Can you think of a single reason, we would not want the jobs (unskilled and skilled) associated with manufacturing until 2050 and beyond? If automation is cheaper than actual labourers, we are more competitive domestically than Chinese slave labor factories by 2050, are we not? And even if low-skill jobs disappear en masse at 2050, we have thirty years of job openings (that increases everyone's wage, not just those workers) that otherwise would go to China, right?



posted on May, 7 2019 @ 02:36 PM
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originally posted by: rickymouse
We already have lots of dishes, I won't be buying any China.

Most of the stuff we buy we really do not need, we can afford it so we buy more things we should not be buying. It is way better than the green new deal at correcting the polution that is contributing to climate change. At least we won't be paying mega bucks for gas to go to the new job created because we are now competative with China.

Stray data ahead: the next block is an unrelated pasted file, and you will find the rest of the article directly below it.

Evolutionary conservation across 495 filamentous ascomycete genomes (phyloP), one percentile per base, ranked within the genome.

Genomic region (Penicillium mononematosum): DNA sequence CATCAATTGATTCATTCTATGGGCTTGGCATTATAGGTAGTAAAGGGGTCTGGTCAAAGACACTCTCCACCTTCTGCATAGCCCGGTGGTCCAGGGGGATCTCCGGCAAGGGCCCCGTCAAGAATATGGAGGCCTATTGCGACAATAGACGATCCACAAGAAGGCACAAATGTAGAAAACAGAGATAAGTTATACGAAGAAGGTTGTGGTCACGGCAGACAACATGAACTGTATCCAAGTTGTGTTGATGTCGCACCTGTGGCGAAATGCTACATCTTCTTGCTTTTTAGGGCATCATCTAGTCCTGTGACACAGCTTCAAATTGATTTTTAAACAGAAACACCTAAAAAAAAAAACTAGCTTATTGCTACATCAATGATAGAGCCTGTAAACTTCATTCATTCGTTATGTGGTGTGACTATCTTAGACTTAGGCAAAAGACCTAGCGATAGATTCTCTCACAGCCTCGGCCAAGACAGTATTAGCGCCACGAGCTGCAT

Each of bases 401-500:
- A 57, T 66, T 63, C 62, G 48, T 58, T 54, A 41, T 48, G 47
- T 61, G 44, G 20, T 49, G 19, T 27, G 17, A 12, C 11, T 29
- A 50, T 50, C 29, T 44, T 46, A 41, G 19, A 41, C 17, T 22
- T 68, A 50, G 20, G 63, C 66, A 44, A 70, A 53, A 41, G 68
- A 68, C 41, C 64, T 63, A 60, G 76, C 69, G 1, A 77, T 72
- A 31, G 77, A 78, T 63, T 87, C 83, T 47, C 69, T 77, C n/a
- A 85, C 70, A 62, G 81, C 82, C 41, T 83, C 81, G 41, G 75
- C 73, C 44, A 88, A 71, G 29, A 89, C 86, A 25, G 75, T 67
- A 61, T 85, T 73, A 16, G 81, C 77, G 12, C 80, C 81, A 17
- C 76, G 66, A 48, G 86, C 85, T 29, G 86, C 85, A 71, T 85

I think a consumer based society is a lot like having junk food in your house when you want to diet... If it is there you tend to want to eat it if it is not there then you do not think about it. How much crap do we buy each year that we really do not need or hardly use after we get it. How many phones, cars, electronic upgrades, clothing, shoes, gadgets etc. do we buy because of compulsive buying and not based on true need?

As far as speed to switch to US base one just needs to look at oil fracking of how fast that industry went from nothing to huge in a very short period of time.